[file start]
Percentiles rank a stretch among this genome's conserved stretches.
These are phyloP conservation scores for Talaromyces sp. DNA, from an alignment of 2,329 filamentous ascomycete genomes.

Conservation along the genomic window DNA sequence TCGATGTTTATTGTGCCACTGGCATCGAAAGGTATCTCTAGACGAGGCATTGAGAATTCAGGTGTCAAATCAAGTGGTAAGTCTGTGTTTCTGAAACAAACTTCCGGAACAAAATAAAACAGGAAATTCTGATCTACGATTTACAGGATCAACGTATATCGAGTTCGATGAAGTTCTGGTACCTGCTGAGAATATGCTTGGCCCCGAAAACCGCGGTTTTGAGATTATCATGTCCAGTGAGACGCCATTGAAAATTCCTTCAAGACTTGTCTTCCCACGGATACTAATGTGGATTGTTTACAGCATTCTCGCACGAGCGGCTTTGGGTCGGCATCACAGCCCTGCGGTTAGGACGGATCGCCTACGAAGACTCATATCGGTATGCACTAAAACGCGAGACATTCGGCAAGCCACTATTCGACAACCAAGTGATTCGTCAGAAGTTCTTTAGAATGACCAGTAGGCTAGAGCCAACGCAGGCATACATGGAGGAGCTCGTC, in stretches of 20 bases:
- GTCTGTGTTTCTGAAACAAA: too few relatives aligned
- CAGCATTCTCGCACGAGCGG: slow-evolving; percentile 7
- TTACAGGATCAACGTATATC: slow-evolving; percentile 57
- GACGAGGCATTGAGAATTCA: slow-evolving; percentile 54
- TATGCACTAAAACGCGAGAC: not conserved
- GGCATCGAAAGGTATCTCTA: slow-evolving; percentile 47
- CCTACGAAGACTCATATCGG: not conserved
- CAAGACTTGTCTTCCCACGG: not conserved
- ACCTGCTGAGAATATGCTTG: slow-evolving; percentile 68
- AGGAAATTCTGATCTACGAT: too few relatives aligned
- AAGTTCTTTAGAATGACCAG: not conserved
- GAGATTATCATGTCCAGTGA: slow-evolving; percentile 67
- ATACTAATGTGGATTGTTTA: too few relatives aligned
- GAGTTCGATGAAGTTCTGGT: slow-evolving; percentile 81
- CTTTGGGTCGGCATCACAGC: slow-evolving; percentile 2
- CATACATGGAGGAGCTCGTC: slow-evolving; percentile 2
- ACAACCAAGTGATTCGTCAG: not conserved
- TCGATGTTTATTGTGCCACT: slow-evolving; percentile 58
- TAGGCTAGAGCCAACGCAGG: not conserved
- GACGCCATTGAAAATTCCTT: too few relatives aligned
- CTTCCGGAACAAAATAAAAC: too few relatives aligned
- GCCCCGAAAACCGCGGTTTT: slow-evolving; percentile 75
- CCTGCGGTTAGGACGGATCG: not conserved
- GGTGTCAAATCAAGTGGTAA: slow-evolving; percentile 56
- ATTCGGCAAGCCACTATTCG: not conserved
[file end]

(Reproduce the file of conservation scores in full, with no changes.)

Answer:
Percentiles rank a stretch among this genome's conserved stretches.
These are phyloP conservation scores for Talaromyces sp. DNA, from an alignment of 2,329 filamentous ascomycete genomes.

Conservation along the genomic window DNA sequence TCGATGTTTATTGTGCCACTGGCATCGAAAGGTATCTCTAGACGAGGCATTGAGAATTCAGGTGTCAAATCAAGTGGTAAGTCTGTGTTTCTGAAACAAACTTCCGGAACAAAATAAAACAGGAAATTCTGATCTACGATTTACAGGATCAACGTATATCGAGTTCGATGAAGTTCTGGTACCTGCTGAGAATATGCTTGGCCCCGAAAACCGCGGTTTTGAGATTATCATGTCCAGTGAGACGCCATTGAAAATTCCTTCAAGACTTGTCTTCCCACGGATACTAATGTGGATTGTTTACAGCATTCTCGCACGAGCGGCTTTGGGTCGGCATCACAGCCCTGCGGTTAGGACGGATCGCCTACGAAGACTCATATCGGTATGCACTAAAACGCGAGACATTCGGCAAGCCACTATTCGACAACCAAGTGATTCGTCAGAAGTTCTTTAGAATGACCAGTAGGCTAGAGCCAACGCAGGCATACATGGAGGAGCTCGTC, in stretches of 20 bases:
- GTCTGTGTTTCTGAAACAAA: too few relatives aligned
- CAGCATTCTCGCACGAGCGG: slow-evolving; percentile 7
- TTACAGGATCAACGTATATC: slow-evolving; percentile 57
- GACGAGGCATTGAGAATTCA: slow-evolving; percentile 54
- TATGCACTAAAACGCGAGAC: not conserved
- GGCATCGAAAGGTATCTCTA: slow-evolving; percentile 47
- CCTACGAAGACTCATATCGG: not conserved
- CAAGACTTGTCTTCCCACGG: not conserved
- ACCTGCTGAGAATATGCTTG: slow-evolving; percentile 68
- AGGAAATTCTGATCTACGAT: too few relatives aligned
- AAGTTCTTTAGAATGACCAG: not conserved
- GAGATTATCATGTCCAGTGA: slow-evolving; percentile 67
- ATACTAATGTGGATTGTTTA: too few relatives aligned
- GAGTTCGATGAAGTTCTGGT: slow-evolving; percentile 81
- CTTTGGGTCGGCATCACAGC: slow-evolving; percentile 2
- CATACATGGAGGAGCTCGTC: slow-evolving; percentile 2
- ACAACCAAGTGATTCGTCAG: not conserved
- TCGATGTTTATTGTGCCACT: slow-evolving; percentile 58
- TAGGCTAGAGCCAACGCAGG: not conserved
- GACGCCATTGAAAATTCCTT: too few relatives aligned
- CTTCCGGAACAAAATAAAAC: too few relatives aligned
- GCCCCGAAAACCGCGGTTTT: slow-evolving; percentile 75
- CCTGCGGTTAGGACGGATCG: not conserved
- GGTGTCAAATCAAGTGGTAA: slow-evolving; percentile 56
- ATTCGGCAAGCCACTATTCG: not conserved